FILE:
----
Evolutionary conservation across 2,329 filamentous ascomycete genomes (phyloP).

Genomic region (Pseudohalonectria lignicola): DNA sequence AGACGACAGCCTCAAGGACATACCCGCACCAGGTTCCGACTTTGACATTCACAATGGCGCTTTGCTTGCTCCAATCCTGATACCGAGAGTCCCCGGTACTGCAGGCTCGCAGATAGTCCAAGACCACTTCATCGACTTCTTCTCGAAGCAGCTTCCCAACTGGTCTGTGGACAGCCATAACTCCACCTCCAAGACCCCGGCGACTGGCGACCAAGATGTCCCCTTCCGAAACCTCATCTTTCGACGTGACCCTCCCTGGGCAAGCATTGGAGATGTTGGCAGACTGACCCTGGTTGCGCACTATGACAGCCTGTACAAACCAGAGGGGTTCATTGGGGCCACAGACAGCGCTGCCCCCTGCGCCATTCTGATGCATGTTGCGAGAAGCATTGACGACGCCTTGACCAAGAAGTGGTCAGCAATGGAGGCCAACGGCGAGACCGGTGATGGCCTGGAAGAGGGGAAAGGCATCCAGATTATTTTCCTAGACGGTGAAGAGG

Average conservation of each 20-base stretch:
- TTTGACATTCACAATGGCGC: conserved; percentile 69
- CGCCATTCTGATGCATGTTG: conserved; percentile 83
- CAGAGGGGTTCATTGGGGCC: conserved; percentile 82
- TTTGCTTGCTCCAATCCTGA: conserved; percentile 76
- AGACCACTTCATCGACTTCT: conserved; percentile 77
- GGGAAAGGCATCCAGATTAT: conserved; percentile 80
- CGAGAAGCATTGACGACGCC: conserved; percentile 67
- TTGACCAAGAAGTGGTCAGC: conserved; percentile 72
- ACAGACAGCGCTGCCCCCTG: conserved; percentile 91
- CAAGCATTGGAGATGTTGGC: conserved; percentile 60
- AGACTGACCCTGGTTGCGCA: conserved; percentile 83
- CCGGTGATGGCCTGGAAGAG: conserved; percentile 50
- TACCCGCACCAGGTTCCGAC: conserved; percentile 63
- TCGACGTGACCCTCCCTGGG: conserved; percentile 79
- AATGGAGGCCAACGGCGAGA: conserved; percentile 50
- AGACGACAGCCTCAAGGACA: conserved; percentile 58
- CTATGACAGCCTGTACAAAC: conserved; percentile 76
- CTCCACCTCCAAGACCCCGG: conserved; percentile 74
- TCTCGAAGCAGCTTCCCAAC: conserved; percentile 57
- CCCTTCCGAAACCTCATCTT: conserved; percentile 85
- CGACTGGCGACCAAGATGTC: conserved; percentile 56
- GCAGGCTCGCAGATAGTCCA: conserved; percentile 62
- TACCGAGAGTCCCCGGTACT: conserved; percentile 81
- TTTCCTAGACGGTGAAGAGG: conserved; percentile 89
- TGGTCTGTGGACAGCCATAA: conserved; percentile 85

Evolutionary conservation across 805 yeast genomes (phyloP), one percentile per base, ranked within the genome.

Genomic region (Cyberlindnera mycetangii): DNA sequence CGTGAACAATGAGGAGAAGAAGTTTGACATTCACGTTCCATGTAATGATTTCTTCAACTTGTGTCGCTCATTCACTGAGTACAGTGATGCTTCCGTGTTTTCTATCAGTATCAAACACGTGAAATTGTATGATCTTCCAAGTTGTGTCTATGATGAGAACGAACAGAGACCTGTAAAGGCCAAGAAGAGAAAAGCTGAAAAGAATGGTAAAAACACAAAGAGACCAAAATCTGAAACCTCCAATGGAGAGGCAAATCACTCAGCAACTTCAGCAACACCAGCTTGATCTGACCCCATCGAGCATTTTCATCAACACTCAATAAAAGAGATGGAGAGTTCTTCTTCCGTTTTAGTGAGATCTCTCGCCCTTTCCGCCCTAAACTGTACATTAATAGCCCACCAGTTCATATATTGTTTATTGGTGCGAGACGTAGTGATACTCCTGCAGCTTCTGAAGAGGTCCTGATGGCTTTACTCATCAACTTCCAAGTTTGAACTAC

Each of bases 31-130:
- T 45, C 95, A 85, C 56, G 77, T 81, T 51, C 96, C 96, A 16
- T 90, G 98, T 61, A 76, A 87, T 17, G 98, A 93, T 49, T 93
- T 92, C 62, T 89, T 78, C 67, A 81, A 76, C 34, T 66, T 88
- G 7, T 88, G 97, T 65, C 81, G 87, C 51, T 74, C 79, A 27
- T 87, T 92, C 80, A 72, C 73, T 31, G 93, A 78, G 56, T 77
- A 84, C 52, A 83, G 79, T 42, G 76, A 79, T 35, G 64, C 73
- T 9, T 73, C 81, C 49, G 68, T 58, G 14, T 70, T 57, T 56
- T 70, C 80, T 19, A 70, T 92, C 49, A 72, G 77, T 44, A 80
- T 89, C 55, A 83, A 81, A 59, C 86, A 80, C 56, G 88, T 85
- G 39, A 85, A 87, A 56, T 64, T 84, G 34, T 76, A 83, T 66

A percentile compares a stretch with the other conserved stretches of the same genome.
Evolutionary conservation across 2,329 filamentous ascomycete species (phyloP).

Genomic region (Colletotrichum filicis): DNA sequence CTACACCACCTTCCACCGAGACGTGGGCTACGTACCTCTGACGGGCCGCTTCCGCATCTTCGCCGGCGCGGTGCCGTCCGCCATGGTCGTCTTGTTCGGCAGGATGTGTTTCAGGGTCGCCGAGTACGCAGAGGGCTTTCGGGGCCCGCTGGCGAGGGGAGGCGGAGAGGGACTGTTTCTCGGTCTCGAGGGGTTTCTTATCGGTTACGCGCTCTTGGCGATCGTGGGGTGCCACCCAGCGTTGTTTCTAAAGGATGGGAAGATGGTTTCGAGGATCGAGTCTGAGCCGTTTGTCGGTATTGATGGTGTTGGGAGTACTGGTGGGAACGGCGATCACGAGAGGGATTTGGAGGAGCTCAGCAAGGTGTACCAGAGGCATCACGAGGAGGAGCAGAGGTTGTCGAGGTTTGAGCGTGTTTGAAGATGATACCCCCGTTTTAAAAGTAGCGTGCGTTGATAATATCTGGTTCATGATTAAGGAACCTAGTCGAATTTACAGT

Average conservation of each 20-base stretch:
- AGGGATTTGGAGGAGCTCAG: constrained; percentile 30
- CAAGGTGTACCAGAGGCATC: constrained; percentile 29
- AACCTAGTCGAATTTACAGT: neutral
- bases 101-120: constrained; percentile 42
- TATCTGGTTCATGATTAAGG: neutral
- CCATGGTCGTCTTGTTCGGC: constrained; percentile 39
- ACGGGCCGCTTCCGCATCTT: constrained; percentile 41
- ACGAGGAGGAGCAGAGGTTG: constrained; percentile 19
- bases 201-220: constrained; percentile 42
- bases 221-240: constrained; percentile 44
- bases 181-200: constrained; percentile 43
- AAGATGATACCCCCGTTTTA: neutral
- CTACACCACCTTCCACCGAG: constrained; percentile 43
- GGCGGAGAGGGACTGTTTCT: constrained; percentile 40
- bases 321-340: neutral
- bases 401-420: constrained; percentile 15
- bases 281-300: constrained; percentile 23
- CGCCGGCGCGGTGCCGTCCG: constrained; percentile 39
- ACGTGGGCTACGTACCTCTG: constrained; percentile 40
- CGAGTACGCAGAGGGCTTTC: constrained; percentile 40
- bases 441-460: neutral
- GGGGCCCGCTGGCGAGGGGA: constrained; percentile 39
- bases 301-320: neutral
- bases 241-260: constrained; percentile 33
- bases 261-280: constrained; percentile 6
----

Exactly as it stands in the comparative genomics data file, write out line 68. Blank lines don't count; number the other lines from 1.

- bases 301-320: neutral